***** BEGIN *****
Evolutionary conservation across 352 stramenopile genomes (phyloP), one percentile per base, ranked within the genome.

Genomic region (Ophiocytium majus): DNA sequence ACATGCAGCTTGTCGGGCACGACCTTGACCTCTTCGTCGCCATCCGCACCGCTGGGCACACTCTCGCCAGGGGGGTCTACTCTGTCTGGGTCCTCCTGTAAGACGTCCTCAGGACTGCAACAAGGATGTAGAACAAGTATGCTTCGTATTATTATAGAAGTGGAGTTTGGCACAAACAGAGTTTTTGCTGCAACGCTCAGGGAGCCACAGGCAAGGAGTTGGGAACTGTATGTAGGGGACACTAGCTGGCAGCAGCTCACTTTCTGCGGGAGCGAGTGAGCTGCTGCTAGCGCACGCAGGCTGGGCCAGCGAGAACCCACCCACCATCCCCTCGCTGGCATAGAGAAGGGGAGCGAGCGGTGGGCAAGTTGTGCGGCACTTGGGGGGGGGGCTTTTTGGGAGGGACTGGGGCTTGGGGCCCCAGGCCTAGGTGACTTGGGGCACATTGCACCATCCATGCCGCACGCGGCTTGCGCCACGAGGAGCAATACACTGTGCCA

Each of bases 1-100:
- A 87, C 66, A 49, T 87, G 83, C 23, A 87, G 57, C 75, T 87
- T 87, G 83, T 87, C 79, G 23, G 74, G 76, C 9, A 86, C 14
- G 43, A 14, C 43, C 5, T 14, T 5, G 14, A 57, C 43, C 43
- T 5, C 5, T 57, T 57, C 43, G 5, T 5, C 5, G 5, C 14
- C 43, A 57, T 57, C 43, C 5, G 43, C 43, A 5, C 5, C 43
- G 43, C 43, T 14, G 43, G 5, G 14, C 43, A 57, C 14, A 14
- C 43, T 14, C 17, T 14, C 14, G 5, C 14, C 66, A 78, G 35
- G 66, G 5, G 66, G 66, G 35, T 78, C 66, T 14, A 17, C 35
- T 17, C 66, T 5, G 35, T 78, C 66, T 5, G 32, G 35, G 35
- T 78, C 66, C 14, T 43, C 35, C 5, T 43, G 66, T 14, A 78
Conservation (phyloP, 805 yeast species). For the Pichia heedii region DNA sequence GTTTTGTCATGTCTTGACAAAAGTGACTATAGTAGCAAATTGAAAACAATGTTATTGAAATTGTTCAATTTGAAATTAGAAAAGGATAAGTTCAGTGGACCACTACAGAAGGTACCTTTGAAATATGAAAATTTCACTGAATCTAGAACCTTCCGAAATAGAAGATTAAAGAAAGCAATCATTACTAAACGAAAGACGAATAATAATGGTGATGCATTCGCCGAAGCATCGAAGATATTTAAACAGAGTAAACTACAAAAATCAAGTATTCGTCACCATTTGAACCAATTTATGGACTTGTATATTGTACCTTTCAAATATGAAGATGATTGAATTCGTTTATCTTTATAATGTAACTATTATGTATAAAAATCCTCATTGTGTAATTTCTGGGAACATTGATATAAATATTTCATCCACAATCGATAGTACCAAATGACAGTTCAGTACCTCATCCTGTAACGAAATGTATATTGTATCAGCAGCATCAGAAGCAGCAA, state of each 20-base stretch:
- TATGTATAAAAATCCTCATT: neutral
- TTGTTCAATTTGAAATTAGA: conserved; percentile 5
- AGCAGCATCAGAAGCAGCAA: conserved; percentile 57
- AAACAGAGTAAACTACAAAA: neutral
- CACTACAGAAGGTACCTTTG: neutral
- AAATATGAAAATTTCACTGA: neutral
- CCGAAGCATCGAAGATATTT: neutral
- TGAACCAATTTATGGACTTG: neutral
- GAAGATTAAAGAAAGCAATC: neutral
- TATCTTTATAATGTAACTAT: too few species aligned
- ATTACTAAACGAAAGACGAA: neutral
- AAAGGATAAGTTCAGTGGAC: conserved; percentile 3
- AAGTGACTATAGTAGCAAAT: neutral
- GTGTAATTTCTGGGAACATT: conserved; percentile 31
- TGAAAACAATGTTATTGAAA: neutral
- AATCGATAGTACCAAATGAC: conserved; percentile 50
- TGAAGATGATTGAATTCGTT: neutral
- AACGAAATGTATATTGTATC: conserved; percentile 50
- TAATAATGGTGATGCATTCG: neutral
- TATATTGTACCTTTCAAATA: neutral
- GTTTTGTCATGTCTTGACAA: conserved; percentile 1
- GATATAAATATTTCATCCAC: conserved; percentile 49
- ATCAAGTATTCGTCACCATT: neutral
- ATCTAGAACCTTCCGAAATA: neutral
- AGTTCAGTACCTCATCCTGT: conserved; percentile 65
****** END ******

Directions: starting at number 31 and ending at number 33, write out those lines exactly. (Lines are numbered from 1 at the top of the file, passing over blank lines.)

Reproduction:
- TGAAGATGATTGAATTCGTT: neutral
- AACGAAATGTATATTGTATC: conserved; percentile 50
- TAATAATGGTGATGCATTCG: neutral